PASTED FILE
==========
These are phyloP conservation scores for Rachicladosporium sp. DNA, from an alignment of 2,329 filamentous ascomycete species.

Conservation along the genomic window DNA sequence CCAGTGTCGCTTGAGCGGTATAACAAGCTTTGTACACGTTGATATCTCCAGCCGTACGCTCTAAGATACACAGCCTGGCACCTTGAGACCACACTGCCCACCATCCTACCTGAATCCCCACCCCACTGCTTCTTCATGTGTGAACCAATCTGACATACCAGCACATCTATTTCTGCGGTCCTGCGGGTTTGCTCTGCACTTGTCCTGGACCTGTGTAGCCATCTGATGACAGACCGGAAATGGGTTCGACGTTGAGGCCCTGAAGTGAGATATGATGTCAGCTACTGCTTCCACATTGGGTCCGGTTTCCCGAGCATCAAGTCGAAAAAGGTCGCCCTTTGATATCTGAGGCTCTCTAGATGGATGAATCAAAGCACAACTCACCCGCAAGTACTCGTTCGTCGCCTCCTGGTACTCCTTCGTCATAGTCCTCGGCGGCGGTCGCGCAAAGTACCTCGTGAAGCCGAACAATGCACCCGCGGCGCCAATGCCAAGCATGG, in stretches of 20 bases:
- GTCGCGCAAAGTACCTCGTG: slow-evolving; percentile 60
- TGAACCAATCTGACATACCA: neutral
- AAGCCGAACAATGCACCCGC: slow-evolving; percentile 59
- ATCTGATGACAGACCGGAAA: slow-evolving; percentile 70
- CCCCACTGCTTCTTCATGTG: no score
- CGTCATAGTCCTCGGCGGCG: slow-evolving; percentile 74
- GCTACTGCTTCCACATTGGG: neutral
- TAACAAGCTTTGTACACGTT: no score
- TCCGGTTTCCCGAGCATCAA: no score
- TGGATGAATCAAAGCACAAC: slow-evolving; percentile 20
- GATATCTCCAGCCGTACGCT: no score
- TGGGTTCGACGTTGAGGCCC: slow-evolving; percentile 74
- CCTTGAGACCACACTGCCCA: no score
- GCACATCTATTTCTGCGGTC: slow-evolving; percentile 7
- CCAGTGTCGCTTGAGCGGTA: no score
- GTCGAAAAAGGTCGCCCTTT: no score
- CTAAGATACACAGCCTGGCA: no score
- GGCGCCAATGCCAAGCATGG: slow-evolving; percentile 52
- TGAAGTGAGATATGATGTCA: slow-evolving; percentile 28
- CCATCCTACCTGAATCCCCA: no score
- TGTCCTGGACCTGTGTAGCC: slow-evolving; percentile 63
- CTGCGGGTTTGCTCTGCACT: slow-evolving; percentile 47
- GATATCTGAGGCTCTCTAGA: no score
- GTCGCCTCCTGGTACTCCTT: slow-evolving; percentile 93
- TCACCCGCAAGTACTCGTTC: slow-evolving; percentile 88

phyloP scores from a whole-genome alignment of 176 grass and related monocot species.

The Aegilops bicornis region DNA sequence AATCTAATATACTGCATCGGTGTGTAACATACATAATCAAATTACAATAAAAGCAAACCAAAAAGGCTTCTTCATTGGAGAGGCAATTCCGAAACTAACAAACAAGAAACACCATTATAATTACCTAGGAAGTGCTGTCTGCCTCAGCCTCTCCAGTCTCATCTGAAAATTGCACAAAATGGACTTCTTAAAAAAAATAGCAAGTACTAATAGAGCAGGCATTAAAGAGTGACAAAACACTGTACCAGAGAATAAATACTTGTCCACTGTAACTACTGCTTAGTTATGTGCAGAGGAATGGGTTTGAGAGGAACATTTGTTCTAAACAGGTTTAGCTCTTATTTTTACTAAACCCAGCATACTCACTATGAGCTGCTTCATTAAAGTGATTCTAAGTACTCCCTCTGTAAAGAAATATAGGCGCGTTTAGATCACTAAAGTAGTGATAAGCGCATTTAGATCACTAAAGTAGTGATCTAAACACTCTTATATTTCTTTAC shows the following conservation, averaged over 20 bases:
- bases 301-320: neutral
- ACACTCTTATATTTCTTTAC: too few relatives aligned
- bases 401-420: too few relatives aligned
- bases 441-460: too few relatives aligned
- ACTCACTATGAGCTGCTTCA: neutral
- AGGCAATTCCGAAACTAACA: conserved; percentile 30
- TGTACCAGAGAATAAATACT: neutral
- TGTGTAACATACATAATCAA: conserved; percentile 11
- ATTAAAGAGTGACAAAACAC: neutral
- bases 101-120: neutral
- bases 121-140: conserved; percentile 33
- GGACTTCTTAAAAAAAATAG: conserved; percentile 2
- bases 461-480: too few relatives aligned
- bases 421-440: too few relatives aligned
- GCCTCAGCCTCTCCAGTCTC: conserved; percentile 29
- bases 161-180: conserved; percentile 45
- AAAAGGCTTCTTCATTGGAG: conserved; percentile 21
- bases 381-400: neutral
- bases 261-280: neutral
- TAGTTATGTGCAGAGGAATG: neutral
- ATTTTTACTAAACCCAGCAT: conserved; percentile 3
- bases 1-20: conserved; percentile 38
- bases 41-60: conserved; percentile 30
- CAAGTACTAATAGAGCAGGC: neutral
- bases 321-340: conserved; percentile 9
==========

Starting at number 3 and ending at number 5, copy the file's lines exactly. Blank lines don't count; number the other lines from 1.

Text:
- GTCGCGCAAAGTACCTCGTG: slow-evolving; percentile 60
- TGAACCAATCTGACATACCA: neutral
- AAGCCGAACAATGCACCCGC: slow-evolving; percentile 59